Dementia carers suffering from sleep deprivation

Ninety four per cent of Australians who are caring for someone with dementia are suffering from sleep deprivation.

Ninety four per cent of Australians who are caring for someone with dementia are suffering from sleep deprivation, a study of more than 100 carers has found.

Dr Aisling Smith

This can lead to poor health in the carer and undermine their ability to provide care, as well as increasing the risk that the person they are caring for will be moved into care away from the home, researchers from New Edith Cowan University (ECU) say.

The study, Disrupted sleep and associated factors in Australian dementia caregivers: a cross-sectional study, is published in the journal BMC Geriatrics.

The study found 72 per cent  of carers reported difficulty staying asleep, with stress the main contributor to poor sleep.

Lead researcher Dr Aisling Smith from the ECU’s School of Nursing and Midwifery, in partnership with Alzheimer’s WA, investigated the sleep characteristics and disturbances of 104 Australian caregivers of a person living with dementia.

Fourty-four  per cent of participants had two or more chronic conditions such as cardiovascular disease, osteoarthritis and diabetes, and there were high levels of depression, anxiety and stress among participants.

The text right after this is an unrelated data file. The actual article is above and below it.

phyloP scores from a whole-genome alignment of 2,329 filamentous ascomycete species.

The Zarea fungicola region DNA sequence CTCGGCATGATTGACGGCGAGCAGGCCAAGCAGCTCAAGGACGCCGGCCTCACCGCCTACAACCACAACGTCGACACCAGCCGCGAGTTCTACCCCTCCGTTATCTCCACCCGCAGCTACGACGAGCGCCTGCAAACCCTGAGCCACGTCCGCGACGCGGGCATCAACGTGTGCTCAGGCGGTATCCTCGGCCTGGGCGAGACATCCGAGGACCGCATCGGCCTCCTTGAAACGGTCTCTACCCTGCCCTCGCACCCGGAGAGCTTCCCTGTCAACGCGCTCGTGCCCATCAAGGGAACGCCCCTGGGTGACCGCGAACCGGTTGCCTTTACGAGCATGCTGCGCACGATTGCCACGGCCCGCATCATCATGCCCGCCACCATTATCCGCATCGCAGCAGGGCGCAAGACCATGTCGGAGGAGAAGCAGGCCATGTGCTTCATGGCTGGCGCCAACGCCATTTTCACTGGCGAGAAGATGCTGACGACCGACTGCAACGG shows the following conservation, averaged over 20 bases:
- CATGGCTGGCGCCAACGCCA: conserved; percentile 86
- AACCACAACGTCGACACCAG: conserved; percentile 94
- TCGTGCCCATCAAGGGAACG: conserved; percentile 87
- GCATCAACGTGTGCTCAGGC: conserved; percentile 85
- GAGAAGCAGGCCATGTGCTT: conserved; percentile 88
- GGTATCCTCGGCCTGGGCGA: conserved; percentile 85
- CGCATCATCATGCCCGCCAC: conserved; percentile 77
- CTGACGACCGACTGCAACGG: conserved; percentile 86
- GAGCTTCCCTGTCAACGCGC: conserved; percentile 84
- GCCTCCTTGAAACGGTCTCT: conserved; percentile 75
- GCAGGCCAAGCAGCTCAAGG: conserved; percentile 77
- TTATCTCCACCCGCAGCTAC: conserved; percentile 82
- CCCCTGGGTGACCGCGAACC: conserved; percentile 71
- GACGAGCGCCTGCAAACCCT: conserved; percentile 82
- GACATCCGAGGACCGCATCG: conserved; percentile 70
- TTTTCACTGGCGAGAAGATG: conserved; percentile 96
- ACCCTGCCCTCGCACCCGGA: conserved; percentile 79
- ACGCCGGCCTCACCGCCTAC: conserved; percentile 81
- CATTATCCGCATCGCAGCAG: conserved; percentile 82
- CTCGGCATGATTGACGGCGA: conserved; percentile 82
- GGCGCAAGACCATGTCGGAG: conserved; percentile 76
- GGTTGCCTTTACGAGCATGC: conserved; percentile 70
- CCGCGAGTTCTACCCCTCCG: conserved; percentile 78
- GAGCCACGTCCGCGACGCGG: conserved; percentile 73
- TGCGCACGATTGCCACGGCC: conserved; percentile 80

Dr Smyth warns that disrupted sleep in carers can increase the likelihood of a loved being put into long term care.
“Enabling people living with dementia to stay at home, rather than transfer to long term care is the optimal outcome for many families, but this can’t be at the detriment of the caregiver’s own wellbeing,” she said in a statement.
“Therefore, to support the person living with dementia to remain at home, preserving sleep and  maintaining caregiver health is vital.”

  Alzheimer’s WA Head of Dementia Practice Jason Burton said the organisation heard a lot of anecdotal evidence that playing a caring role can affect quality of sleep.

“We have partnered with ECU in this research to learn more about this impact and to find ways to support carers to maintain their health and quality of life,” he said.

Dr Smyth is currently working on a program to promote better sleep for dementia caregivers. 

The program will use cognitive behavioural therapy designed to help carers manage their stress and equip them with the knowledge and skills to improve their sleep.

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Tags: aged-care, Aisling-smith, carers, dementia, ecu,

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